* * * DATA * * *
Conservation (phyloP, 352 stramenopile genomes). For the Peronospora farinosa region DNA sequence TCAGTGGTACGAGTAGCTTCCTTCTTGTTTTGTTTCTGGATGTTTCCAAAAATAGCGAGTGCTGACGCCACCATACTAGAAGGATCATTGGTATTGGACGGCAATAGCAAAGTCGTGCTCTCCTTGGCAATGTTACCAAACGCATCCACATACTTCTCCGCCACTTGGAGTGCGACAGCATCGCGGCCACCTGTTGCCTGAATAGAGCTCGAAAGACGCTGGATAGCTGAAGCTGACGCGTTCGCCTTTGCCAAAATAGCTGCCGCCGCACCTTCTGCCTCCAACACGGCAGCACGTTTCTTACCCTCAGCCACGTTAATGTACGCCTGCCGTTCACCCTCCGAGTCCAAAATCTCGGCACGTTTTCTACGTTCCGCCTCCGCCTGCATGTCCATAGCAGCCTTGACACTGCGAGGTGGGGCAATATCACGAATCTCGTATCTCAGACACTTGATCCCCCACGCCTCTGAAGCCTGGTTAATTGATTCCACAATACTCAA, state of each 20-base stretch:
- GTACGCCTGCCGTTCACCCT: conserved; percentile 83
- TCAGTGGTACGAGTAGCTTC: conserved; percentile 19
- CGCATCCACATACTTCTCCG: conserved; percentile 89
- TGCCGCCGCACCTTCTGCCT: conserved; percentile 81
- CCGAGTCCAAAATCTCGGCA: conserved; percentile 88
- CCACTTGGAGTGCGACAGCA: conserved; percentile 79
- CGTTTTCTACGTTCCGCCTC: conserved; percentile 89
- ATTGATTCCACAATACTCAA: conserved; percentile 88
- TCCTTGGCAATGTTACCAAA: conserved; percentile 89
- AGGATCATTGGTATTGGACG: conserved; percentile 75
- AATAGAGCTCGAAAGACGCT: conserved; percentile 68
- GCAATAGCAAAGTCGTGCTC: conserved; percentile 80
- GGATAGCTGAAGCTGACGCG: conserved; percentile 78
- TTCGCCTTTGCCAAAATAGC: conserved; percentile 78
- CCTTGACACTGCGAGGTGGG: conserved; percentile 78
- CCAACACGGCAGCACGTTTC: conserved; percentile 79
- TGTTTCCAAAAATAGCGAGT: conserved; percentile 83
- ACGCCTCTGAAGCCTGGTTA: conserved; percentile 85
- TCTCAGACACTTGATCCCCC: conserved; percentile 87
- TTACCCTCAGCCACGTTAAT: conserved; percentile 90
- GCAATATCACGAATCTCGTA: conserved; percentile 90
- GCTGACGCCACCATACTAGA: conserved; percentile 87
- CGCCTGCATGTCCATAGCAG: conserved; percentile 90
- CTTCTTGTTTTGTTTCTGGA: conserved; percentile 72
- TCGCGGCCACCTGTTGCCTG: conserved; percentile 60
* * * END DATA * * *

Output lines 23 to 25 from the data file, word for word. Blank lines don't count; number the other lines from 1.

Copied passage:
- GCTGACGCCACCATACTAGA: conserved; percentile 87
- CGCCTGCATGTCCATAGCAG: conserved; percentile 90
- CTTCTTGTTTTGTTTCTGGA: conserved; percentile 72